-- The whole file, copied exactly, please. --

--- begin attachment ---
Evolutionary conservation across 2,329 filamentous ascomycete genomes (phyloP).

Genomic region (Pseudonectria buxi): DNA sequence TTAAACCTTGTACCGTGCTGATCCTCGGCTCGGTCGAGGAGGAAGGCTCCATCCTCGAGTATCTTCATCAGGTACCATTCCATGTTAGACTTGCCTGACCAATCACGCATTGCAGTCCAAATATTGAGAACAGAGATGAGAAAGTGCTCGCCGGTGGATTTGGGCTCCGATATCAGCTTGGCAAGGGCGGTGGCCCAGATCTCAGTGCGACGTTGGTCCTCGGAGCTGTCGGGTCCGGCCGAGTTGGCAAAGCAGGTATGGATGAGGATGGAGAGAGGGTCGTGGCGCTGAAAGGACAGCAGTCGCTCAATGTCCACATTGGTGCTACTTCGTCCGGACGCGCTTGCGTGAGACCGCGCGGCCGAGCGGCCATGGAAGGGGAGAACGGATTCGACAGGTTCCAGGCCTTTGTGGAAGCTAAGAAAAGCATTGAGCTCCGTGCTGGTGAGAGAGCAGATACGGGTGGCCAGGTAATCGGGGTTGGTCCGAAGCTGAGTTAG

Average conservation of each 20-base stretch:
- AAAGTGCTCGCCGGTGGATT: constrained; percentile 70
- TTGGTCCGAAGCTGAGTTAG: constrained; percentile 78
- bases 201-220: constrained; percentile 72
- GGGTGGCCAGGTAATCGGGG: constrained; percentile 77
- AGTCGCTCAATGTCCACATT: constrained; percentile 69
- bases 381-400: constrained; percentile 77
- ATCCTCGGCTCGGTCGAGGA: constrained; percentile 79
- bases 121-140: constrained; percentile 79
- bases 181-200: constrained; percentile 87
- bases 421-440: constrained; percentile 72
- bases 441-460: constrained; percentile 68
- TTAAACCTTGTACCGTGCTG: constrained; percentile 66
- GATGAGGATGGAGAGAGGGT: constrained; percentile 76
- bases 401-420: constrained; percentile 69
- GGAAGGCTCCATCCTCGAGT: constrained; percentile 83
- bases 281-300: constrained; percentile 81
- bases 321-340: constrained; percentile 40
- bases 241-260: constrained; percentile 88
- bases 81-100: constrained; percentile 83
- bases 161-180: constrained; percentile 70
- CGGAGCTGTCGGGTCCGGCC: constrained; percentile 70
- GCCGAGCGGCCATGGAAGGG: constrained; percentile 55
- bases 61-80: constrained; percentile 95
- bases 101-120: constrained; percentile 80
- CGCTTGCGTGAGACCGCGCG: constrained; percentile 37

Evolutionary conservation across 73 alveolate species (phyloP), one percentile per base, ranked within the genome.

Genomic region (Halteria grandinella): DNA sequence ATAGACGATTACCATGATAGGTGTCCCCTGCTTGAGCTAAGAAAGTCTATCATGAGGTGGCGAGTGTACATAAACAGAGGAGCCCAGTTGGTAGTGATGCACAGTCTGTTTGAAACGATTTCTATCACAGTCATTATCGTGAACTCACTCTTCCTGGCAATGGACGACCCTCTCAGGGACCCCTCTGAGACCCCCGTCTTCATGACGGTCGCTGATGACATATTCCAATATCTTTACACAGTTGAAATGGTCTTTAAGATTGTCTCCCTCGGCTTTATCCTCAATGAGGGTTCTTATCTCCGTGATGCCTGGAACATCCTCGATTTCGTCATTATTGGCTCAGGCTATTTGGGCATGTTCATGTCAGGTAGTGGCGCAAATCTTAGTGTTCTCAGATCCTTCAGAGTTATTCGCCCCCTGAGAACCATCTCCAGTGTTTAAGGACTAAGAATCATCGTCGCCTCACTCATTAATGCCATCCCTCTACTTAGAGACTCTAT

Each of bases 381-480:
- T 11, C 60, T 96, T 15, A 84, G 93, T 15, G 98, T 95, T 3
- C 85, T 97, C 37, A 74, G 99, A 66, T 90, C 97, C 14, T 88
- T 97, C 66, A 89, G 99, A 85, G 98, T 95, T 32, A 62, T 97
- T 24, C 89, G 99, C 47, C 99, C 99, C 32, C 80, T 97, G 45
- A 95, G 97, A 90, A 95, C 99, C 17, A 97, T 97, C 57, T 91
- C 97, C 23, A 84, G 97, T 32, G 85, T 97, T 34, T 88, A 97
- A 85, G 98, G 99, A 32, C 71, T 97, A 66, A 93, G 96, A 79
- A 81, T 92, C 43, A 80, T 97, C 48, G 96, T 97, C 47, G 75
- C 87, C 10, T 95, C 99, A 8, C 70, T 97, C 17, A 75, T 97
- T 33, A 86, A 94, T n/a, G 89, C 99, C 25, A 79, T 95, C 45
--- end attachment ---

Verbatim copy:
Evolutionary conservation across 2,329 filamentous ascomycete genomes (phyloP).

Genomic region (Pseudonectria buxi): DNA sequence TTAAACCTTGTACCGTGCTGATCCTCGGCTCGGTCGAGGAGGAAGGCTCCATCCTCGAGTATCTTCATCAGGTACCATTCCATGTTAGACTTGCCTGACCAATCACGCATTGCAGTCCAAATATTGAGAACAGAGATGAGAAAGTGCTCGCCGGTGGATTTGGGCTCCGATATCAGCTTGGCAAGGGCGGTGGCCCAGATCTCAGTGCGACGTTGGTCCTCGGAGCTGTCGGGTCCGGCCGAGTTGGCAAAGCAGGTATGGATGAGGATGGAGAGAGGGTCGTGGCGCTGAAAGGACAGCAGTCGCTCAATGTCCACATTGGTGCTACTTCGTCCGGACGCGCTTGCGTGAGACCGCGCGGCCGAGCGGCCATGGAAGGGGAGAACGGATTCGACAGGTTCCAGGCCTTTGTGGAAGCTAAGAAAAGCATTGAGCTCCGTGCTGGTGAGAGAGCAGATACGGGTGGCCAGGTAATCGGGGTTGGTCCGAAGCTGAGTTAG

Average conservation of each 20-base stretch:
- AAAGTGCTCGCCGGTGGATT: constrained; percentile 70
- TTGGTCCGAAGCTGAGTTAG: constrained; percentile 78
- bases 201-220: constrained; percentile 72
- GGGTGGCCAGGTAATCGGGG: constrained; percentile 77
- AGTCGCTCAATGTCCACATT: constrained; percentile 69
- bases 381-400: constrained; percentile 77
- ATCCTCGGCTCGGTCGAGGA: constrained; percentile 79
- bases 121-140: constrained; percentile 79
- bases 181-200: constrained; percentile 87
- bases 421-440: constrained; percentile 72
- bases 441-460: constrained; percentile 68
- TTAAACCTTGTACCGTGCTG: constrained; percentile 66
- GATGAGGATGGAGAGAGGGT: constrained; percentile 76
- bases 401-420: constrained; percentile 69
- GGAAGGCTCCATCCTCGAGT: constrained; percentile 83
- bases 281-300: constrained; percentile 81
- bases 321-340: constrained; percentile 40
- bases 241-260: constrained; percentile 88
- bases 81-100: constrained; percentile 83
- bases 161-180: constrained; percentile 70
- CGGAGCTGTCGGGTCCGGCC: constrained; percentile 70
- GCCGAGCGGCCATGGAAGGG: constrained; percentile 55
- bases 61-80: constrained; percentile 95
- bases 101-120: constrained; percentile 80
- CGCTTGCGTGAGACCGCGCG: constrained; percentile 37

Evolutionary conservation across 73 alveolate species (phyloP), one percentile per base, ranked within the genome.

Genomic region (Halteria grandinella): DNA sequence ATAGACGATTACCATGATAGGTGTCCCCTGCTTGAGCTAAGAAAGTCTATCATGAGGTGGCGAGTGTACATAAACAGAGGAGCCCAGTTGGTAGTGATGCACAGTCTGTTTGAAACGATTTCTATCACAGTCATTATCGTGAACTCACTCTTCCTGGCAATGGACGACCCTCTCAGGGACCCCTCTGAGACCCCCGTCTTCATGACGGTCGCTGATGACATATTCCAATATCTTTACACAGTTGAAATGGTCTTTAAGATTGTCTCCCTCGGCTTTATCCTCAATGAGGGTTCTTATCTCCGTGATGCCTGGAACATCCTCGATTTCGTCATTATTGGCTCAGGCTATTTGGGCATGTTCATGTCAGGTAGTGGCGCAAATCTTAGTGTTCTCAGATCCTTCAGAGTTATTCGCCCCCTGAGAACCATCTCCAGTGTTTAAGGACTAAGAATCATCGTCGCCTCACTCATTAATGCCATCCCTCTACTTAGAGACTCTAT

Each of bases 381-480:
- T 11, C 60, T 96, T 15, A 84, G 93, T 15, G 98, T 95, T 3
- C 85, T 97, C 37, A 74, G 99, A 66, T 90, C 97, C 14, T 88
- T 97, C 66, A 89, G 99, A 85, G 98, T 95, T 32, A 62, T 97
- T 24, C 89, G 99, C 47, C 99, C 99, C 32, C 80, T 97, G 45
- A 95, G 97, A 90, A 95, C 99, C 17, A 97, T 97, C 57, T 91
- C 97, C 23, A 84, G 97, T 32, G 85, T 97, T 34, T 88, A 97
- A 85, G 98, G 99, A 32, C 71, T 97, A 66, A 93, G 96, A 79
- A 81, T 92, C 43, A 80, T 97, C 48, G 96, T 97, C 47, G 75
- C 87, C 10, T 95, C 99, A 8, C 70, T 97, C 17, A 75, T 97
- T 33, A 86, A 94, T n/a, G 89, C 99, C 25, A 79, T 95, C 45